Zacks says that natural gas is a great business to expand into for companies, and investors therefore might want to take a good, long look at post-acquisition Kinder Morgan. “Despite record low prices, we believe the demand for natural gas will gradually increase because of its clean burning nature,” says the report. “The increasing government regulation to reduce the emission of greenhouse gas will also make power generators shift to natural gas or commission new units based on natural gas. We believe the combined entity which has its pipeline spread over the major generation areas will stand to benefit from the gradual rise in demand of natural gas.”
Zacks has posted a “hold” on Kinder Morgan stock. It counters the benefits of the El Paso merger with an acknowledgment that the company’s pipeline segment is experiencing weak demand, especially for jet fuel, diesel and gasoline -- all segments were down in the first quarter of 2012.
One thing both companies have going for them is a growing consensus among the credit ratings agencies that the deal brings financial stability for both Kinder Morgan and El Paso.
In a May 24 release, TEXT S&P affirmed a “BB” corporate credit rating for both firms, and a “BBB” rating for Kinder Morgan Energy Partners, and “BBB-“ for El Paso Pipeline Partners L.P.
This from TEXT S&P:
We base our affirmation of KMI's corporate credit rating on our view that following the El Paso purchase it will have a "satisfactory" business risk profile balanced by worsening financial measures that will result from the transaction. We affirmed our ratings on KMI when it announced the deal in October 2011 and all events thus far have been in line with our expectations. The combination will create the fourth-largest energy company in North America, with the largest natural gas pipeline network by a significant margin.
And this from the report’s “Outlook” section:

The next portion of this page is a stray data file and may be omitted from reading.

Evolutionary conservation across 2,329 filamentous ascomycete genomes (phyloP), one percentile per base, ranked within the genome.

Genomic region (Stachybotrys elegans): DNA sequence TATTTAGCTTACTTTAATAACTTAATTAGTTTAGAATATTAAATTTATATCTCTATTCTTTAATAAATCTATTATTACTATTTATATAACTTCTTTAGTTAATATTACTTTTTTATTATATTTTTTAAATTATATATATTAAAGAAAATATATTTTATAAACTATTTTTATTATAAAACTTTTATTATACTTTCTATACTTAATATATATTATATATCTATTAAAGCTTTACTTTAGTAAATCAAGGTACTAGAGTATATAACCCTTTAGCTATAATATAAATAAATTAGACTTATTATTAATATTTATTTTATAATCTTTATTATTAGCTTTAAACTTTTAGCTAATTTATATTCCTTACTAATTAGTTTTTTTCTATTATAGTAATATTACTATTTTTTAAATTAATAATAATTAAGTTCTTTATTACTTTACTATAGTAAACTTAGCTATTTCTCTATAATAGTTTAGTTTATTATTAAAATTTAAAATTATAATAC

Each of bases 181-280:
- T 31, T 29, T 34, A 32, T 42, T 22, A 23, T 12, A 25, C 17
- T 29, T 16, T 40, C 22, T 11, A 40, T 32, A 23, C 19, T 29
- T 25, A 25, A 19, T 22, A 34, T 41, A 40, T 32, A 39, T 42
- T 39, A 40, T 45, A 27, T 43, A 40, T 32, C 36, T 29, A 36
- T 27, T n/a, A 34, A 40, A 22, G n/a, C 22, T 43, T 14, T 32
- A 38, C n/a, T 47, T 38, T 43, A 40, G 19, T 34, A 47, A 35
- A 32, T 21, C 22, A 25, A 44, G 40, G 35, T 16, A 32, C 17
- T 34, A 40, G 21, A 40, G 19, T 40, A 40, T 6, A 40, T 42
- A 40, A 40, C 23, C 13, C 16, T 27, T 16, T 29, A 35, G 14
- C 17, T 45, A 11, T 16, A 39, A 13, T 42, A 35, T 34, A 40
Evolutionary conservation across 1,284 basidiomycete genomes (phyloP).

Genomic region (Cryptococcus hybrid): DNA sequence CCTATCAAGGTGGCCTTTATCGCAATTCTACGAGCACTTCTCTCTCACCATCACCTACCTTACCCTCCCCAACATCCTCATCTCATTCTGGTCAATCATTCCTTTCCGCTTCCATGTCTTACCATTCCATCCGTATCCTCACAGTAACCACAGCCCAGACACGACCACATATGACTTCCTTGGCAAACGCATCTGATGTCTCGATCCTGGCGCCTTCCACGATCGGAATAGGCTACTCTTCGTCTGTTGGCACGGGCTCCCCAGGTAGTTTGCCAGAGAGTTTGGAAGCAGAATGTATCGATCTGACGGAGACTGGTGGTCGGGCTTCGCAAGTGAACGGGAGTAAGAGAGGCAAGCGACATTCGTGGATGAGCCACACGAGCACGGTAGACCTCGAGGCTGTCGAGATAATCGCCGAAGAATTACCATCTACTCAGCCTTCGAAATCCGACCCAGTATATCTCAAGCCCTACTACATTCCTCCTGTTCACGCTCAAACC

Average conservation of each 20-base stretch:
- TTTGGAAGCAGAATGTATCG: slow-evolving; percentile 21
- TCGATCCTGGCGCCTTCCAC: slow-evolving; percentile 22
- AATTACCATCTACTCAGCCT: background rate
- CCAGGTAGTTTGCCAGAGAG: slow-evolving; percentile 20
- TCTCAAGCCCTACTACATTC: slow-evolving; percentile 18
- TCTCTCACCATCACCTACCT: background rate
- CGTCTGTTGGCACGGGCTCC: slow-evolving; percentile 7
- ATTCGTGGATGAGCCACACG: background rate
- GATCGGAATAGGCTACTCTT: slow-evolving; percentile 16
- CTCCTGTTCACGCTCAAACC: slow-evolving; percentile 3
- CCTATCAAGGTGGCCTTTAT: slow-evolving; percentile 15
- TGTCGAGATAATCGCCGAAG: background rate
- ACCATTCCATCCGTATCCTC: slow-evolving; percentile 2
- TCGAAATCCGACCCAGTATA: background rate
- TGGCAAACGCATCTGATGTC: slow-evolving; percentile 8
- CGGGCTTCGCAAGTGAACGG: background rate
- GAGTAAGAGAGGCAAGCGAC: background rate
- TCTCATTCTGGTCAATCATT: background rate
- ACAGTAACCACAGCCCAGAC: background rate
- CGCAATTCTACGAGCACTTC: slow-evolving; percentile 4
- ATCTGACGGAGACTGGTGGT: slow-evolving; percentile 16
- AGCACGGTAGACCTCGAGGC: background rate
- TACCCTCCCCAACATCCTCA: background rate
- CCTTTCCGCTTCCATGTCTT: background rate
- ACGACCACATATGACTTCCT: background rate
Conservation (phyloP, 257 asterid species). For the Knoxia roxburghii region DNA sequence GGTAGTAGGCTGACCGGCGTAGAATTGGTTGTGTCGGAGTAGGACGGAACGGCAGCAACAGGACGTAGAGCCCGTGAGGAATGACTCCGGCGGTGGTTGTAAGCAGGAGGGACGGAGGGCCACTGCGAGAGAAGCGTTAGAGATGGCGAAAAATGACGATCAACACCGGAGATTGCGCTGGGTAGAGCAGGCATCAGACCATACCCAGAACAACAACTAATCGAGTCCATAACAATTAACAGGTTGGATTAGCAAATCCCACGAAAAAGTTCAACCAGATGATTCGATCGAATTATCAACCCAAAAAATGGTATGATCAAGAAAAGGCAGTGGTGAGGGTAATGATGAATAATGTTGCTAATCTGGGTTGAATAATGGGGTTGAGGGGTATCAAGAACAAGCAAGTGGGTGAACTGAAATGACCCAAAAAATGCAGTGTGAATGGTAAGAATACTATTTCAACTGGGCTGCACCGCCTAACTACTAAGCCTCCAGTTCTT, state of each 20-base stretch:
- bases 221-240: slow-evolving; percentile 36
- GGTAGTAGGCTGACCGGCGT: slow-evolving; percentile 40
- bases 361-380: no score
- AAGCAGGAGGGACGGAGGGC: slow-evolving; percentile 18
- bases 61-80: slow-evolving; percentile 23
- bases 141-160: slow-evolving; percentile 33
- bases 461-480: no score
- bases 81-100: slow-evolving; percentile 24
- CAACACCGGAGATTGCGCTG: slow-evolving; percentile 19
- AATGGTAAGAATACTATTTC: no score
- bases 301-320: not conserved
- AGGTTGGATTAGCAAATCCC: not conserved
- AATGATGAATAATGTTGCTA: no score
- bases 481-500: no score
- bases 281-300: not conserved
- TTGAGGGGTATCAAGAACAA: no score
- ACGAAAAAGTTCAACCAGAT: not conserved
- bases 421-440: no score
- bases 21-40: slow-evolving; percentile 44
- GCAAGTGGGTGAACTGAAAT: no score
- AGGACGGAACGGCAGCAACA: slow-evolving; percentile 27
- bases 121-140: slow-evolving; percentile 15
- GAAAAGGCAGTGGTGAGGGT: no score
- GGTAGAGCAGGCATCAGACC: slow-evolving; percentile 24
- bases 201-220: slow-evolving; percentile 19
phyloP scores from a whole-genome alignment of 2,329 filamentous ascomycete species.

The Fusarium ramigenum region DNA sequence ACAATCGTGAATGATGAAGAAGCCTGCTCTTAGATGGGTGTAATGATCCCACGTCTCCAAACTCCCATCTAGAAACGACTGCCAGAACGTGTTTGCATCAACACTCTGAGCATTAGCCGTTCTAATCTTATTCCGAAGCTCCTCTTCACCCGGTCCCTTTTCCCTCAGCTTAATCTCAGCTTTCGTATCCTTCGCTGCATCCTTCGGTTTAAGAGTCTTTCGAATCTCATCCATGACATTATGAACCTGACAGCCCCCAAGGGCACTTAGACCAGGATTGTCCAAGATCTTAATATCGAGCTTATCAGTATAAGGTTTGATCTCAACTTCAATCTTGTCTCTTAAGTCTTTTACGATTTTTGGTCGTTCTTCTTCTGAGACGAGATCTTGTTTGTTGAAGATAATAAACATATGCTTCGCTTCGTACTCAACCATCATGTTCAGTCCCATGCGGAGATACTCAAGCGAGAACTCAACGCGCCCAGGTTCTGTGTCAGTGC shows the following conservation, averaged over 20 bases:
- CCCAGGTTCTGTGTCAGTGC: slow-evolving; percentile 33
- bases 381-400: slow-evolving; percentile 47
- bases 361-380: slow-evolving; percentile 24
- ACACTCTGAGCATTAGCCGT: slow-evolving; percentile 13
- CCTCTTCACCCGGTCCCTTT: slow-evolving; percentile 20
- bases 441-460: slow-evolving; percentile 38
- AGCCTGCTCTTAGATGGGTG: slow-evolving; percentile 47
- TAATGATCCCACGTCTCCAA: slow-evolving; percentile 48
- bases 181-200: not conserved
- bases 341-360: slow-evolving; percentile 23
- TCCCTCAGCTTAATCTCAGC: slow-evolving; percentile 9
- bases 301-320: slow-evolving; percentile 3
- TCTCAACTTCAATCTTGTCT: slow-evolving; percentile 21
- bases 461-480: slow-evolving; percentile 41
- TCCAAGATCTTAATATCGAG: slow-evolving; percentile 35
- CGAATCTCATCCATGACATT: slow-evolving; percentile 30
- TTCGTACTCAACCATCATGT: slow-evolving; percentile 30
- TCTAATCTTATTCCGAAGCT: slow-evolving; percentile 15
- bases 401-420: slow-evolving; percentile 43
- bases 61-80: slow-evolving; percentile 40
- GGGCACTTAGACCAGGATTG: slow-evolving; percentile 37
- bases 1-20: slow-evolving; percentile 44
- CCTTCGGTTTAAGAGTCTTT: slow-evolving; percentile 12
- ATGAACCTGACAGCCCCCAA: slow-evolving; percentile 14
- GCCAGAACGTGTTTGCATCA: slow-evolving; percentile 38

Kinder Morgan Inc. -- Our outlook on KMI's ratings is stable. KMI's pro forma size and improved cash flow profile balance the material amount of acquisition debt and degradation in credit metrics. Execution on KMI's deleveraging plan may ultimately lead to a higher rating, although we would not expect a positive ratings action for at least 12 months. The likelihood of a downgrade is low because we believe that the 'BB' rating appropriately captures the risk of a somewhat delayed deleveraging plan.
El Paso Corp. -- Our outlook on El Paso's rating is stable. The company will be a wholly owned subsidiary of KMI, and its corporate credit rating will be in line with KMI's. KMI's management will exert significant control over El Paso, especially regarding its financial policies and growth projects.
Nobody is saying that either company’s stock is getting a trampoline-like bounce immediately after the merger announcement. KMI has largely remained in a $31-$33 band since the deal was formally announced, while EPB has also traded in the same range for the last week of May.
The conventional wisdom is that Kinder Morgan and El Paso need to work the kinks out, get some help from natural gas prices, and take a steady, long-term approach to improved profits.
That will take time, but if one has patience, some keen market watchers think the Kinder Morgan/El Paso deal should work out well for shareholders.